The number of food producers that have gone bust have tripled over the last five years as a result of the supermarket price wars, a report said.
A survey by top 10 accountancy firm Moore Stephens said 162 food production companies fell into insolvency last year, more than treble the 48 insolvencies in the sector in 2010 and 11% more than just a year ago.
It blames the supermarket sector's ongoing price war, sparked by the growth on discounters Aldi and Lidl, which has seen major players such as Tesco and Asda cut prices to protect market shares.
Consumer prices have fallen in the supermarket sector for almost 18 months, according to respected consumer research body Kantar Worldpanel.
Moore Stephens said food suppliers are "bearing the brunt of the on-going supermarket 'price war' as their profit margins are squeezed by big supermarket chains trying to offer consumers the lowest prices possible whilst maintaining their own profit margins".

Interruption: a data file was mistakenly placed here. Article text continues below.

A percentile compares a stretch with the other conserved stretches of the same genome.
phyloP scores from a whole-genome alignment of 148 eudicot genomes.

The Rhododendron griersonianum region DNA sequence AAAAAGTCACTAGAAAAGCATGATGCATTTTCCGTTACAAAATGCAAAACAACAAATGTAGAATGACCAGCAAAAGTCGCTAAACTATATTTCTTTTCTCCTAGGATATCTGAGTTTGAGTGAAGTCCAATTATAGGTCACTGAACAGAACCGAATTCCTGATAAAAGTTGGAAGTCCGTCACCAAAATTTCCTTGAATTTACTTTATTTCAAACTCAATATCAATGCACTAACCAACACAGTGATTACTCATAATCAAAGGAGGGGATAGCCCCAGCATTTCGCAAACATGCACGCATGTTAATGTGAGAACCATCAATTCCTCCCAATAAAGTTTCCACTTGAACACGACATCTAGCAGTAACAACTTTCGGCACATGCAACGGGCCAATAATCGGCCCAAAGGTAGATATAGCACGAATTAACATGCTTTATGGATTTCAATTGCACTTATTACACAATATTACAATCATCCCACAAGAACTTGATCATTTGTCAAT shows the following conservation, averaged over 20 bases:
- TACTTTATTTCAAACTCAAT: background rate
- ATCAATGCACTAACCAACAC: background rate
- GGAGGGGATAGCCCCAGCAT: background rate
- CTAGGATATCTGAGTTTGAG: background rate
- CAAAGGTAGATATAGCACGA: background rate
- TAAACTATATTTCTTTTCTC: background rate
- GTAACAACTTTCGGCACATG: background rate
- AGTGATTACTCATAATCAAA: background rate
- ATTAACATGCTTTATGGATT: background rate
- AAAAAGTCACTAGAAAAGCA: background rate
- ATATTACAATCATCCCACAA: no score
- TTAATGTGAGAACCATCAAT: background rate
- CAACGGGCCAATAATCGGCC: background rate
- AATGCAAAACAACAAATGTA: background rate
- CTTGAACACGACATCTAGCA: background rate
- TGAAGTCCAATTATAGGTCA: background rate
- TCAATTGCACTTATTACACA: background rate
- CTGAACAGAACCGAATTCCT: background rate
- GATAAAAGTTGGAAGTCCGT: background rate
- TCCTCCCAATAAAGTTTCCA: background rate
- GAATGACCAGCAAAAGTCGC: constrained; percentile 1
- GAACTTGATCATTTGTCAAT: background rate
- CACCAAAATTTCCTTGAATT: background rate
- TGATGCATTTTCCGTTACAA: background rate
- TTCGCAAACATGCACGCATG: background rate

It added that the squeeze on prices is set to continue as discounters gear up plans for expansion.
Earlier this year Aldi said it plans to open 80 new stores this year, creating 5,000 new jobs. The German-owned supermarket runs over 600 stores in the UK, and aims to boost this to 1,000 by 2022.
Duncan Swift, partner and head of food advisory at Moore Stephens, said: "With the likes of Aldi and Lidl announcing further plans for expansion, competition between budget and traditional supermarkets is only going to heat up."
He added: "The extreme buying and retail pricing strategies of big retailers mean smaller food producers are struggling to stay afloat.
"Food supplier insolvencies are still rising as small producers continue to be the major casualties in the supermarket price war."
Mr Swift added that with over 70% of UK food suppliers produce "going across the buying desks of the UK's top 10 supermarkets, the buyer power of supermarkets remains enormous".
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